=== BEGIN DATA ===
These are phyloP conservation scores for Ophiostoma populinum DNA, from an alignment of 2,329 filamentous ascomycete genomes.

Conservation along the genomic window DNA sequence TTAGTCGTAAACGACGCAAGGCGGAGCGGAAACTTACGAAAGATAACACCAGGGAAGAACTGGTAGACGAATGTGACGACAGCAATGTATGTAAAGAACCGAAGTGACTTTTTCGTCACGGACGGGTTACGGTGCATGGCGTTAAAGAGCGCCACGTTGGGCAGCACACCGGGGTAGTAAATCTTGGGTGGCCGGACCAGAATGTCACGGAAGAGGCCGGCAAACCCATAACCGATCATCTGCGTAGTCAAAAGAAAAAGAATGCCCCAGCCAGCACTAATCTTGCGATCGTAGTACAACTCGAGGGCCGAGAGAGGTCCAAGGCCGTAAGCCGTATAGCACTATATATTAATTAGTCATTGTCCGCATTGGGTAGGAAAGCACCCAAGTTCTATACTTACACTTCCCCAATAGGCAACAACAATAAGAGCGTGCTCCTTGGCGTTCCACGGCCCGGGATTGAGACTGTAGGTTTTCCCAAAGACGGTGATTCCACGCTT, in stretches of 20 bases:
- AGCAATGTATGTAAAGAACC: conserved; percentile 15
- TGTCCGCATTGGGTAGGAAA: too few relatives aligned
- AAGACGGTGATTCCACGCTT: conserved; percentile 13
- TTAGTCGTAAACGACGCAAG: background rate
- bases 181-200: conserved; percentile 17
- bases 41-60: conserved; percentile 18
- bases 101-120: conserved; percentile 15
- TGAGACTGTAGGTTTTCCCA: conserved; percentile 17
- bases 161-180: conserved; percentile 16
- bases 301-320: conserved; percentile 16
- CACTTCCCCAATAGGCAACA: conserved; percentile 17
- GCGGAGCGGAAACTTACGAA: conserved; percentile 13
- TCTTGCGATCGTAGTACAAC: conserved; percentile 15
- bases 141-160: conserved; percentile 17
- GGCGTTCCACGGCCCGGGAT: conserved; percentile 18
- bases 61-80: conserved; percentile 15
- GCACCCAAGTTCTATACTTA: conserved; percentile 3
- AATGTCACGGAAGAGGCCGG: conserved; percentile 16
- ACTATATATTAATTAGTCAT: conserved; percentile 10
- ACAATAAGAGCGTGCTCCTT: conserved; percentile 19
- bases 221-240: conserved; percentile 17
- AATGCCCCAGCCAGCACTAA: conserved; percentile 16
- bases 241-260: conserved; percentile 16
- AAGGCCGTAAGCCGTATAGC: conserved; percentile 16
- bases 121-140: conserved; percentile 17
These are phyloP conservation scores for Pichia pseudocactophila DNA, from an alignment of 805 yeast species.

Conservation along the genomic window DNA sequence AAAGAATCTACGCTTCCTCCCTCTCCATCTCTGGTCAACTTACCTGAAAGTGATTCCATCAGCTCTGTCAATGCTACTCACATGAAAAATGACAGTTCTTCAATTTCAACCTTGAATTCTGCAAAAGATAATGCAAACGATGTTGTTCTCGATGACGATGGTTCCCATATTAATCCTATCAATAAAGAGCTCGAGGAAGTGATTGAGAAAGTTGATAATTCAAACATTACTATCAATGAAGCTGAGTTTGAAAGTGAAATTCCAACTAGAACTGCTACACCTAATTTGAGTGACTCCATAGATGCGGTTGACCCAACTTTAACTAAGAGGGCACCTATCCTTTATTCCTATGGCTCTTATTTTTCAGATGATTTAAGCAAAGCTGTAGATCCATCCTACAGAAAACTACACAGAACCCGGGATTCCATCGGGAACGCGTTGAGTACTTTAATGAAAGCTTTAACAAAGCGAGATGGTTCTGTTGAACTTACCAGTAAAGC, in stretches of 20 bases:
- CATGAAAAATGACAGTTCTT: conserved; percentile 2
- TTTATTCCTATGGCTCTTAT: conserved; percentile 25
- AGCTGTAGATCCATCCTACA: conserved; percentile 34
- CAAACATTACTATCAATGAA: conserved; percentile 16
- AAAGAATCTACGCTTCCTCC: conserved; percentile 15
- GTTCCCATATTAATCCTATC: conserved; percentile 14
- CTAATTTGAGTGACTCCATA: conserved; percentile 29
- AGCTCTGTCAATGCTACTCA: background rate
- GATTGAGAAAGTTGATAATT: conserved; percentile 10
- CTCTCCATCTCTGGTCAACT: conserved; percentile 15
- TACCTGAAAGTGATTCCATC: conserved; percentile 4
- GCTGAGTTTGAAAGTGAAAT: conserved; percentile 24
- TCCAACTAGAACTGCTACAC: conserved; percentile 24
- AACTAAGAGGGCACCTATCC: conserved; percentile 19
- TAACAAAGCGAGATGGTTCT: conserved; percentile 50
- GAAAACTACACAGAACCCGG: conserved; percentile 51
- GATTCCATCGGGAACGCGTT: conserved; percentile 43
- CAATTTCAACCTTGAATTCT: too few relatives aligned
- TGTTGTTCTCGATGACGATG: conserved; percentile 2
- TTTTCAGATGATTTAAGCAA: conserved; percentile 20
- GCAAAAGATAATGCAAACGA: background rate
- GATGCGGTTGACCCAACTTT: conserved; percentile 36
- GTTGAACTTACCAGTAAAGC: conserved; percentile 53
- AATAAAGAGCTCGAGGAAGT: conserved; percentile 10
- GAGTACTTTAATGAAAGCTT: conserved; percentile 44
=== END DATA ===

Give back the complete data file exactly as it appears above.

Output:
These are phyloP conservation scores for Ophiostoma populinum DNA, from an alignment of 2,329 filamentous ascomycete genomes.

Conservation along the genomic window DNA sequence TTAGTCGTAAACGACGCAAGGCGGAGCGGAAACTTACGAAAGATAACACCAGGGAAGAACTGGTAGACGAATGTGACGACAGCAATGTATGTAAAGAACCGAAGTGACTTTTTCGTCACGGACGGGTTACGGTGCATGGCGTTAAAGAGCGCCACGTTGGGCAGCACACCGGGGTAGTAAATCTTGGGTGGCCGGACCAGAATGTCACGGAAGAGGCCGGCAAACCCATAACCGATCATCTGCGTAGTCAAAAGAAAAAGAATGCCCCAGCCAGCACTAATCTTGCGATCGTAGTACAACTCGAGGGCCGAGAGAGGTCCAAGGCCGTAAGCCGTATAGCACTATATATTAATTAGTCATTGTCCGCATTGGGTAGGAAAGCACCCAAGTTCTATACTTACACTTCCCCAATAGGCAACAACAATAAGAGCGTGCTCCTTGGCGTTCCACGGCCCGGGATTGAGACTGTAGGTTTTCCCAAAGACGGTGATTCCACGCTT, in stretches of 20 bases:
- AGCAATGTATGTAAAGAACC: conserved; percentile 15
- TGTCCGCATTGGGTAGGAAA: too few relatives aligned
- AAGACGGTGATTCCACGCTT: conserved; percentile 13
- TTAGTCGTAAACGACGCAAG: background rate
- bases 181-200: conserved; percentile 17
- bases 41-60: conserved; percentile 18
- bases 101-120: conserved; percentile 15
- TGAGACTGTAGGTTTTCCCA: conserved; percentile 17
- bases 161-180: conserved; percentile 16
- bases 301-320: conserved; percentile 16
- CACTTCCCCAATAGGCAACA: conserved; percentile 17
- GCGGAGCGGAAACTTACGAA: conserved; percentile 13
- TCTTGCGATCGTAGTACAAC: conserved; percentile 15
- bases 141-160: conserved; percentile 17
- GGCGTTCCACGGCCCGGGAT: conserved; percentile 18
- bases 61-80: conserved; percentile 15
- GCACCCAAGTTCTATACTTA: conserved; percentile 3
- AATGTCACGGAAGAGGCCGG: conserved; percentile 16
- ACTATATATTAATTAGTCAT: conserved; percentile 10
- ACAATAAGAGCGTGCTCCTT: conserved; percentile 19
- bases 221-240: conserved; percentile 17
- AATGCCCCAGCCAGCACTAA: conserved; percentile 16
- bases 241-260: conserved; percentile 16
- AAGGCCGTAAGCCGTATAGC: conserved; percentile 16
- bases 121-140: conserved; percentile 17
These are phyloP conservation scores for Pichia pseudocactophila DNA, from an alignment of 805 yeast species.

Conservation along the genomic window DNA sequence AAAGAATCTACGCTTCCTCCCTCTCCATCTCTGGTCAACTTACCTGAAAGTGATTCCATCAGCTCTGTCAATGCTACTCACATGAAAAATGACAGTTCTTCAATTTCAACCTTGAATTCTGCAAAAGATAATGCAAACGATGTTGTTCTCGATGACGATGGTTCCCATATTAATCCTATCAATAAAGAGCTCGAGGAAGTGATTGAGAAAGTTGATAATTCAAACATTACTATCAATGAAGCTGAGTTTGAAAGTGAAATTCCAACTAGAACTGCTACACCTAATTTGAGTGACTCCATAGATGCGGTTGACCCAACTTTAACTAAGAGGGCACCTATCCTTTATTCCTATGGCTCTTATTTTTCAGATGATTTAAGCAAAGCTGTAGATCCATCCTACAGAAAACTACACAGAACCCGGGATTCCATCGGGAACGCGTTGAGTACTTTAATGAAAGCTTTAACAAAGCGAGATGGTTCTGTTGAACTTACCAGTAAAGC, in stretches of 20 bases:
- CATGAAAAATGACAGTTCTT: conserved; percentile 2
- TTTATTCCTATGGCTCTTAT: conserved; percentile 25
- AGCTGTAGATCCATCCTACA: conserved; percentile 34
- CAAACATTACTATCAATGAA: conserved; percentile 16
- AAAGAATCTACGCTTCCTCC: conserved; percentile 15
- GTTCCCATATTAATCCTATC: conserved; percentile 14
- CTAATTTGAGTGACTCCATA: conserved; percentile 29
- AGCTCTGTCAATGCTACTCA: background rate
- GATTGAGAAAGTTGATAATT: conserved; percentile 10
- CTCTCCATCTCTGGTCAACT: conserved; percentile 15
- TACCTGAAAGTGATTCCATC: conserved; percentile 4
- GCTGAGTTTGAAAGTGAAAT: conserved; percentile 24
- TCCAACTAGAACTGCTACAC: conserved; percentile 24
- AACTAAGAGGGCACCTATCC: conserved; percentile 19
- TAACAAAGCGAGATGGTTCT: conserved; percentile 50
- GAAAACTACACAGAACCCGG: conserved; percentile 51
- GATTCCATCGGGAACGCGTT: conserved; percentile 43
- CAATTTCAACCTTGAATTCT: too few relatives aligned
- TGTTGTTCTCGATGACGATG: conserved; percentile 2
- TTTTCAGATGATTTAAGCAA: conserved; percentile 20
- GCAAAAGATAATGCAAACGA: background rate
- GATGCGGTTGACCCAACTTT: conserved; percentile 36
- GTTGAACTTACCAGTAAAGC: conserved; percentile 53
- AATAAAGAGCTCGAGGAAGT: conserved; percentile 10
- GAGTACTTTAATGAAAGCTT: conserved; percentile 44